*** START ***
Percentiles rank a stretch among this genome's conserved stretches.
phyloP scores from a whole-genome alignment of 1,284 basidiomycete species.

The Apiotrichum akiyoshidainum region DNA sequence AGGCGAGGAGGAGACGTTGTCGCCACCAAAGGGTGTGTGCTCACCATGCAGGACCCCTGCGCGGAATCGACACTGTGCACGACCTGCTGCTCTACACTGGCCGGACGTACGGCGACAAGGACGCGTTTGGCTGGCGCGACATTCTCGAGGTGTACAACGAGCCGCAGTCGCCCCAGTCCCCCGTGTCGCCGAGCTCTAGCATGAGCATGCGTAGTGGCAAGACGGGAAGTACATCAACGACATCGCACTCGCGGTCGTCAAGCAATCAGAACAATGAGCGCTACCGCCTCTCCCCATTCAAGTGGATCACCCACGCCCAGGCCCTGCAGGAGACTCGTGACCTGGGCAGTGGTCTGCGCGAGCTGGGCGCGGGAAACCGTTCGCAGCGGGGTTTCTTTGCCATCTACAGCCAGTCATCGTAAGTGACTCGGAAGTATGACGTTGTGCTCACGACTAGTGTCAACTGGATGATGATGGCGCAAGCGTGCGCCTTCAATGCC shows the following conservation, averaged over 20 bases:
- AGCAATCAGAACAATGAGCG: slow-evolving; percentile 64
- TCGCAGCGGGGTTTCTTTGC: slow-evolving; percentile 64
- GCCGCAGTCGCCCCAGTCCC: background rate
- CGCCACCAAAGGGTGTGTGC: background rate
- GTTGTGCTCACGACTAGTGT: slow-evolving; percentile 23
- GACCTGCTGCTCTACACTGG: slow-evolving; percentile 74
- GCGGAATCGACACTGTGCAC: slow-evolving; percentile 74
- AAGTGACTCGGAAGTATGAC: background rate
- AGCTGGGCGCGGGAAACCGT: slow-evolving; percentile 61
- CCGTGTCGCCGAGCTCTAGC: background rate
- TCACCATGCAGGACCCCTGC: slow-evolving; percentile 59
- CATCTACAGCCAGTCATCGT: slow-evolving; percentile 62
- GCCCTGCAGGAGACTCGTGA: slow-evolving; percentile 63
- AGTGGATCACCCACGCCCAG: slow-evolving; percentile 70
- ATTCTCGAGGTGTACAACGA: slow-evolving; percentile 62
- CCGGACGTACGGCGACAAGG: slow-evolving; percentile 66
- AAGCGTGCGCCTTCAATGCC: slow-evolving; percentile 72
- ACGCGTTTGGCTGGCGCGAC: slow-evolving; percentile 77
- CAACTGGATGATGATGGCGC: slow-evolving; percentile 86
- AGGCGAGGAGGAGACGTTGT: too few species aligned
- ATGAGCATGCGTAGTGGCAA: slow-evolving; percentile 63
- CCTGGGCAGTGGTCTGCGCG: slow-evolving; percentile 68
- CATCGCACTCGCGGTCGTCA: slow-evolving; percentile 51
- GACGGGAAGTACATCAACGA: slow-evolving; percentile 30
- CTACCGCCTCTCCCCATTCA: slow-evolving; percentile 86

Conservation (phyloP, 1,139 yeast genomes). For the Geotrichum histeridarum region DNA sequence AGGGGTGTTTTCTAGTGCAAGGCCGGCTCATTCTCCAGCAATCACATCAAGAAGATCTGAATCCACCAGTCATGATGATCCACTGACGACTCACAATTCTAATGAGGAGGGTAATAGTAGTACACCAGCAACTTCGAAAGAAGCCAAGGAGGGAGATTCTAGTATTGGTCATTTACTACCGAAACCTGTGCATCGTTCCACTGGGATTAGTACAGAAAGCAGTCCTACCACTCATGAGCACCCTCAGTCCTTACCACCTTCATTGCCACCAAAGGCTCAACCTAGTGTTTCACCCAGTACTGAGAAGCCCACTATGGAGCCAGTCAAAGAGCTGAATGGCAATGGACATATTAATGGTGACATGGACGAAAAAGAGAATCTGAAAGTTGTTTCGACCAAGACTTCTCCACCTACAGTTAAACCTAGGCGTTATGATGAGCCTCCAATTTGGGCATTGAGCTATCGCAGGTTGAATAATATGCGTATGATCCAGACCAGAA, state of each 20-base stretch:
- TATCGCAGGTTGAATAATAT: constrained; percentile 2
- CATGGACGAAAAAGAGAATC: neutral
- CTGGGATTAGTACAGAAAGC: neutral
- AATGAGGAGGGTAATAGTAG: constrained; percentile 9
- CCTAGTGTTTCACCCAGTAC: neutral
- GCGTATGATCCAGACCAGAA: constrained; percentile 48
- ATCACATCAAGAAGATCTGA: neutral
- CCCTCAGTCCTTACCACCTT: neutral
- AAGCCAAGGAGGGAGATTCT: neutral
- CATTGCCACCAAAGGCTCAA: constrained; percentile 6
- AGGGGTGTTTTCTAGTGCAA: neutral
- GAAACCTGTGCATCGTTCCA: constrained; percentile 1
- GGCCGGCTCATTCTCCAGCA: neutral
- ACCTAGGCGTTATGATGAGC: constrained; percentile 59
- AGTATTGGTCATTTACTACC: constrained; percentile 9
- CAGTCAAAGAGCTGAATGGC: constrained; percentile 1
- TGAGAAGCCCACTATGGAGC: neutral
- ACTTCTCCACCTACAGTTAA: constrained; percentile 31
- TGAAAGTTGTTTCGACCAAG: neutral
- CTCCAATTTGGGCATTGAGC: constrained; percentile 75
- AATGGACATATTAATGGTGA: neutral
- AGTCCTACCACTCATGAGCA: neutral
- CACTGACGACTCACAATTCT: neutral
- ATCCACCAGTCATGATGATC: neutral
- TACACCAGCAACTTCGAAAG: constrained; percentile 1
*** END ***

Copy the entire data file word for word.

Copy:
Percentiles rank a stretch among this genome's conserved stretches.
phyloP scores from a whole-genome alignment of 1,284 basidiomycete species.

The Apiotrichum akiyoshidainum region DNA sequence AGGCGAGGAGGAGACGTTGTCGCCACCAAAGGGTGTGTGCTCACCATGCAGGACCCCTGCGCGGAATCGACACTGTGCACGACCTGCTGCTCTACACTGGCCGGACGTACGGCGACAAGGACGCGTTTGGCTGGCGCGACATTCTCGAGGTGTACAACGAGCCGCAGTCGCCCCAGTCCCCCGTGTCGCCGAGCTCTAGCATGAGCATGCGTAGTGGCAAGACGGGAAGTACATCAACGACATCGCACTCGCGGTCGTCAAGCAATCAGAACAATGAGCGCTACCGCCTCTCCCCATTCAAGTGGATCACCCACGCCCAGGCCCTGCAGGAGACTCGTGACCTGGGCAGTGGTCTGCGCGAGCTGGGCGCGGGAAACCGTTCGCAGCGGGGTTTCTTTGCCATCTACAGCCAGTCATCGTAAGTGACTCGGAAGTATGACGTTGTGCTCACGACTAGTGTCAACTGGATGATGATGGCGCAAGCGTGCGCCTTCAATGCC shows the following conservation, averaged over 20 bases:
- AGCAATCAGAACAATGAGCG: slow-evolving; percentile 64
- TCGCAGCGGGGTTTCTTTGC: slow-evolving; percentile 64
- GCCGCAGTCGCCCCAGTCCC: background rate
- CGCCACCAAAGGGTGTGTGC: background rate
- GTTGTGCTCACGACTAGTGT: slow-evolving; percentile 23
- GACCTGCTGCTCTACACTGG: slow-evolving; percentile 74
- GCGGAATCGACACTGTGCAC: slow-evolving; percentile 74
- AAGTGACTCGGAAGTATGAC: background rate
- AGCTGGGCGCGGGAAACCGT: slow-evolving; percentile 61
- CCGTGTCGCCGAGCTCTAGC: background rate
- TCACCATGCAGGACCCCTGC: slow-evolving; percentile 59
- CATCTACAGCCAGTCATCGT: slow-evolving; percentile 62
- GCCCTGCAGGAGACTCGTGA: slow-evolving; percentile 63
- AGTGGATCACCCACGCCCAG: slow-evolving; percentile 70
- ATTCTCGAGGTGTACAACGA: slow-evolving; percentile 62
- CCGGACGTACGGCGACAAGG: slow-evolving; percentile 66
- AAGCGTGCGCCTTCAATGCC: slow-evolving; percentile 72
- ACGCGTTTGGCTGGCGCGAC: slow-evolving; percentile 77
- CAACTGGATGATGATGGCGC: slow-evolving; percentile 86
- AGGCGAGGAGGAGACGTTGT: too few species aligned
- ATGAGCATGCGTAGTGGCAA: slow-evolving; percentile 63
- CCTGGGCAGTGGTCTGCGCG: slow-evolving; percentile 68
- CATCGCACTCGCGGTCGTCA: slow-evolving; percentile 51
- GACGGGAAGTACATCAACGA: slow-evolving; percentile 30
- CTACCGCCTCTCCCCATTCA: slow-evolving; percentile 86

Conservation (phyloP, 1,139 yeast genomes). For the Geotrichum histeridarum region DNA sequence AGGGGTGTTTTCTAGTGCAAGGCCGGCTCATTCTCCAGCAATCACATCAAGAAGATCTGAATCCACCAGTCATGATGATCCACTGACGACTCACAATTCTAATGAGGAGGGTAATAGTAGTACACCAGCAACTTCGAAAGAAGCCAAGGAGGGAGATTCTAGTATTGGTCATTTACTACCGAAACCTGTGCATCGTTCCACTGGGATTAGTACAGAAAGCAGTCCTACCACTCATGAGCACCCTCAGTCCTTACCACCTTCATTGCCACCAAAGGCTCAACCTAGTGTTTCACCCAGTACTGAGAAGCCCACTATGGAGCCAGTCAAAGAGCTGAATGGCAATGGACATATTAATGGTGACATGGACGAAAAAGAGAATCTGAAAGTTGTTTCGACCAAGACTTCTCCACCTACAGTTAAACCTAGGCGTTATGATGAGCCTCCAATTTGGGCATTGAGCTATCGCAGGTTGAATAATATGCGTATGATCCAGACCAGAA, state of each 20-base stretch:
- TATCGCAGGTTGAATAATAT: constrained; percentile 2
- CATGGACGAAAAAGAGAATC: neutral
- CTGGGATTAGTACAGAAAGC: neutral
- AATGAGGAGGGTAATAGTAG: constrained; percentile 9
- CCTAGTGTTTCACCCAGTAC: neutral
- GCGTATGATCCAGACCAGAA: constrained; percentile 48
- ATCACATCAAGAAGATCTGA: neutral
- CCCTCAGTCCTTACCACCTT: neutral
- AAGCCAAGGAGGGAGATTCT: neutral
- CATTGCCACCAAAGGCTCAA: constrained; percentile 6
- AGGGGTGTTTTCTAGTGCAA: neutral
- GAAACCTGTGCATCGTTCCA: constrained; percentile 1
- GGCCGGCTCATTCTCCAGCA: neutral
- ACCTAGGCGTTATGATGAGC: constrained; percentile 59
- AGTATTGGTCATTTACTACC: constrained; percentile 9
- CAGTCAAAGAGCTGAATGGC: constrained; percentile 1
- TGAGAAGCCCACTATGGAGC: neutral
- ACTTCTCCACCTACAGTTAA: constrained; percentile 31
- TGAAAGTTGTTTCGACCAAG: neutral
- CTCCAATTTGGGCATTGAGC: constrained; percentile 75
- AATGGACATATTAATGGTGA: neutral
- AGTCCTACCACTCATGAGCA: neutral
- CACTGACGACTCACAATTCT: neutral
- ATCCACCAGTCATGATGATC: neutral
- TACACCAGCAACTTCGAAAG: constrained; percentile 1